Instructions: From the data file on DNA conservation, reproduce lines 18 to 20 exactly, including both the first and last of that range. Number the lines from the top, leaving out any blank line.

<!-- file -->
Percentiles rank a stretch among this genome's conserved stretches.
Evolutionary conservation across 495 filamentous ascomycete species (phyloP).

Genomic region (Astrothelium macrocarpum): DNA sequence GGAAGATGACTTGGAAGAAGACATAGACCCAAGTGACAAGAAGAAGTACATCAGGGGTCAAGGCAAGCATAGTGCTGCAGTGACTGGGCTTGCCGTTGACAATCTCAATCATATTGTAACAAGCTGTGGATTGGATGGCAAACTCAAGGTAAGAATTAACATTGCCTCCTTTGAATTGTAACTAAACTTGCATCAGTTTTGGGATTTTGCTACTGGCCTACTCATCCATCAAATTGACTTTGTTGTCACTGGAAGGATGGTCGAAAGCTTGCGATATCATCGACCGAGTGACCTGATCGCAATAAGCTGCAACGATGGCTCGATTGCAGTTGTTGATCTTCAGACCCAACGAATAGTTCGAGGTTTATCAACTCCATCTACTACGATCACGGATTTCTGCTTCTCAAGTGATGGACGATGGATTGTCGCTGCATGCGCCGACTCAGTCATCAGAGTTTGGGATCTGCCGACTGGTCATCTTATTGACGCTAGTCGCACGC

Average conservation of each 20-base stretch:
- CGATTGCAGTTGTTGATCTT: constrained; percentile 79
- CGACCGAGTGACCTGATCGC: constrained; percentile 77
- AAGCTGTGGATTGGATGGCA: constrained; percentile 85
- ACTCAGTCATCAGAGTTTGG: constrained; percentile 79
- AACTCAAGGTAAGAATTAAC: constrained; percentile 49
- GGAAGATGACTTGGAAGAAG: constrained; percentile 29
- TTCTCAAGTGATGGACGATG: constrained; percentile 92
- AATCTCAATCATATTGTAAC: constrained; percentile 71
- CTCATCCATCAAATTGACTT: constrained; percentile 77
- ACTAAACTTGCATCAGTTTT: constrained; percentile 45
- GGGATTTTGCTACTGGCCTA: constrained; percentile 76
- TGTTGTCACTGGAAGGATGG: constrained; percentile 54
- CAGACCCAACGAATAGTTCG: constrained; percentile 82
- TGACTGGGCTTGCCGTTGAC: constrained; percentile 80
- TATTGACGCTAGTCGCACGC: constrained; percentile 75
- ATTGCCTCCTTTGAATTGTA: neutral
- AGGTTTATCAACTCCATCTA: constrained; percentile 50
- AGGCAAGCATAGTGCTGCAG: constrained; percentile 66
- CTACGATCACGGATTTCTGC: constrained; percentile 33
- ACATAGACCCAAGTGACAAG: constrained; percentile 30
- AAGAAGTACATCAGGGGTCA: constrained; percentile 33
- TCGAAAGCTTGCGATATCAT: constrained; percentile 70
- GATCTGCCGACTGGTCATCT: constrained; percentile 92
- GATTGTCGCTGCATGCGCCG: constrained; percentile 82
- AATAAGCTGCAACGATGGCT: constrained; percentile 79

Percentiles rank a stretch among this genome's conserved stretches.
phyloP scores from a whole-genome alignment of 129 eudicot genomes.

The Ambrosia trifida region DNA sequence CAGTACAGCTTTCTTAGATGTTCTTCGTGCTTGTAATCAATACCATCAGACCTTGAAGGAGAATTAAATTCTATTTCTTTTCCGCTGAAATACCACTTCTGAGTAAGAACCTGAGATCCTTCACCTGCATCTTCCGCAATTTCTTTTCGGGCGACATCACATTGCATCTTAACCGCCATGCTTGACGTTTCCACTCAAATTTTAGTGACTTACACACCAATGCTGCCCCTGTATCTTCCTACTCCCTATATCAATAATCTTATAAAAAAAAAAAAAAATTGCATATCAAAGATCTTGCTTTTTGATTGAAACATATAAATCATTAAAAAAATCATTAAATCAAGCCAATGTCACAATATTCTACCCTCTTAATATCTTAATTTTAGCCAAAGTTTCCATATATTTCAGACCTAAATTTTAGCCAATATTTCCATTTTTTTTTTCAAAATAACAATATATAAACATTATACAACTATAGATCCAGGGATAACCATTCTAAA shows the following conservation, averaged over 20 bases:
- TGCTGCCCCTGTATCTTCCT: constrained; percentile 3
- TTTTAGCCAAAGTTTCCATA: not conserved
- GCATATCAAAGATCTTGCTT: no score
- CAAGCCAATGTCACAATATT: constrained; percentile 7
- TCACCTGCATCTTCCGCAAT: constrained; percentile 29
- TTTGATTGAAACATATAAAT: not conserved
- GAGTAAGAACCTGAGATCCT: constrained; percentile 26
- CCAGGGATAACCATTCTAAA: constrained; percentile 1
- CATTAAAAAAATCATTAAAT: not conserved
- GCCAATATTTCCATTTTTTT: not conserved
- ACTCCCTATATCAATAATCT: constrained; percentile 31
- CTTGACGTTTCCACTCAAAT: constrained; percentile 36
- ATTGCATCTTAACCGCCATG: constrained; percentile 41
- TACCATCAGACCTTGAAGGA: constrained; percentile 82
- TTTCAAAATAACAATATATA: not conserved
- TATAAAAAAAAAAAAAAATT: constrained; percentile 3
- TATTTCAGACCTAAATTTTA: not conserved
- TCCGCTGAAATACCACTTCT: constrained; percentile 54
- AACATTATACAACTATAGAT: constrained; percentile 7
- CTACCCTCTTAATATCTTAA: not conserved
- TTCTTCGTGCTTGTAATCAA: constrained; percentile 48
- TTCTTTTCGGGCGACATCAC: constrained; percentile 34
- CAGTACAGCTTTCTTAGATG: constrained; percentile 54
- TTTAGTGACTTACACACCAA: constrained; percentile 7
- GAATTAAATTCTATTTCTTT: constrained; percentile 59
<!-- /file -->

- TGACTGGGCTTGCCGTTGAC: constrained; percentile 80
- TATTGACGCTAGTCGCACGC: constrained; percentile 75
- ATTGCCTCCTTTGAATTGTA: neutral